But look at it this way: It’s almost over. The days are getting longer—six more minutes of sunshine today alone; Valentine’s Day may have been a festive celebration; the first robins of spring are tiptoeing (honestly, it looked as if they were) gingerly in the snow and scoping out nest placement for their beautiful azure eggs . . .
Okay, that’s not doing it for you. I get it. The world’s a mess; the media are in overdrive hammering home the horrible news from one side of the globe to the other; it’s an election year in France as well; and the candidates are getting more and more aggressive.
Bottom line: You’re feeling a tad blue, a little down; the blahs have set in, and they’re hard to shake. I know, I know.
Therefore, I’d like to offer you several everyday, scaled-down remedies for those mornings when you don’t feel like getting out of bed—remedies that don’t involve a doctor’s prescription, a pharmacist’s remedy, or a winning lottery ticket. Here, then, is my informal, nonscientific sampling of what Frenchwomen from 40 to 80 do to pick themselves up, brush themselves off, and start all over again and again and again.
Juliette: “I call a friend or friends, ask them to get all dressed up, and off we go to the Hemingway Bar at the Hotel Ritz for one cocktail. It only takes one—they’re very expensive—when you are at the Ritz.”
Giselle: “I sit quietly and breathe deeply for as long as it takes . . .”
Anne-Françoise: “I call my son-in-law and ask him to write a prescription for me.” (I intercede, re-explaining to my best French friend why this is NOT the answer we’re looking for here.) “Okay,” she says. “In that case I’ll make a pot of tea, call you and tell you to come over immediately so we can gossip and say terrible things about everyone we know.” (There you go, that’s perfect.) “Then when you leave I’ll call Daniel for the prescription.”
Patricia: “I find a funny film playing someplace, get in my car—all by myself, that’s essential—and when I get to the theater I order a huge bucket of popcorn and laugh and cry in the dark while I eat every last piece of popcorn. So far it has always worked.”
Claudie: “I dig holes in my garden. It gets out my anger, my misery, it’s hard work, and then I go out and buy little trees or plants and put them in the holes. I know it’s strange to dig the holes when I don’t know exactly what will go into them, but I always find just the right thing, and my garden is beautiful.”
Anne-Charlotte: “I sit on the floor with my two huge dogs. One lies down against my leg and the other one throws herself over my lap. As I pet them, they seem to sap the depression out of me; then as a reward for their therapy, I take them for a walk.”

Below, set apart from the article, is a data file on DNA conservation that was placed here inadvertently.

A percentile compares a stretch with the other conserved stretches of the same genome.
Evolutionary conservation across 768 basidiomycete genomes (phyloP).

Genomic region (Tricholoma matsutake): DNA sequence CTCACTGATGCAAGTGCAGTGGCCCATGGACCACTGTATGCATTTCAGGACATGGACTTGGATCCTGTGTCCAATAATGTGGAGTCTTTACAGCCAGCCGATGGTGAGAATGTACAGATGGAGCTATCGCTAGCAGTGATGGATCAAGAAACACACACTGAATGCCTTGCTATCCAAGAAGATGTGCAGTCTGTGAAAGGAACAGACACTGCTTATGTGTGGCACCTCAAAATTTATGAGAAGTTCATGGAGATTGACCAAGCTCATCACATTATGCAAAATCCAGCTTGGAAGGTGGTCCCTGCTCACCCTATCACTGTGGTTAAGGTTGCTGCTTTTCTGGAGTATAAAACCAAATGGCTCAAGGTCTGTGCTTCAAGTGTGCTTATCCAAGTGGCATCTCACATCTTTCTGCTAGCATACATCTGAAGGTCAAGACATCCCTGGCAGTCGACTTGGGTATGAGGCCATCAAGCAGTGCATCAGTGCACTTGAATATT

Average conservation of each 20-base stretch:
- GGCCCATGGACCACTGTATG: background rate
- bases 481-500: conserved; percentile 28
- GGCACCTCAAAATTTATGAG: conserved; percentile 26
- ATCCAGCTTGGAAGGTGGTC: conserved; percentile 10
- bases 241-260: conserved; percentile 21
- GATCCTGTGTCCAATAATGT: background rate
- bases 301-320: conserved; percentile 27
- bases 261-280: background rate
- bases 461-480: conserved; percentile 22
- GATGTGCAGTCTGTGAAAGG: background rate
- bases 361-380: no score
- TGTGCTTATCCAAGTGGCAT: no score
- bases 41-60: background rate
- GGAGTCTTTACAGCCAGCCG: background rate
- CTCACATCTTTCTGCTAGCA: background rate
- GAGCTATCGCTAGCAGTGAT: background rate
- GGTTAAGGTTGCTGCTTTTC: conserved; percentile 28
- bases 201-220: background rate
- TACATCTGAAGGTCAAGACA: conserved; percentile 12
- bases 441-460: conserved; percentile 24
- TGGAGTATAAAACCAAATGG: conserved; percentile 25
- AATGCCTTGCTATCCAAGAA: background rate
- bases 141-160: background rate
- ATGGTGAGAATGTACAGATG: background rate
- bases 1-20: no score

Alexandra: “I walk deep into the forest, and, without making a sound, watch families of deer eating and strolling through the trees. I have to be totally concentrated because they can hear the slightest movement.
Frances: “I go to an exposition. When I see over and over what beauty humans are capable of creating, it gives me a certain sense of peace in my turmoil.”
Chantal: “On a really bad day I combine two techniques. I get up early and ride my horse for two or three hours. I come home; take a shower; get quite dressed up; take special care with my hair and makeup; and drive into Paris for dinner with friends. Then I stay the night at my sister’s apartment. The next day when I go back to the country I’ve forgotten my problems.”
Marie-Claude: “I cry. I cry until all my tears are spent, and then I make a tarte.”
Annie: “I play the piano.”
Danielle: “I eat chocolate until I feel better. It never fails.”
Josiane: “I make an appointment for something—a facial, a manicure, a pedicure, anything just for me, to take my mind off whatever is bothering me.”
Marion: “I sleep.”
Elisabeth: “I go back to bed with cookies, a pot of tea and either fashion magazines or a book. It feels decadent—because I should be doing something—but I don’t care. It’s medicinal.”
Marie-Laure: “I bake. And I bake and I bake and I bake, particularly apple tarts. It takes some concentration, the kitchen smells wonderful, and my family appreciates the result.”
Elise: “I buy myself a huge bouquet of tulips. At night I put them in the cellar and bring them back up every morning. They usually last two weeks. That’s a lot of pleasure from one ephemeral purchase.”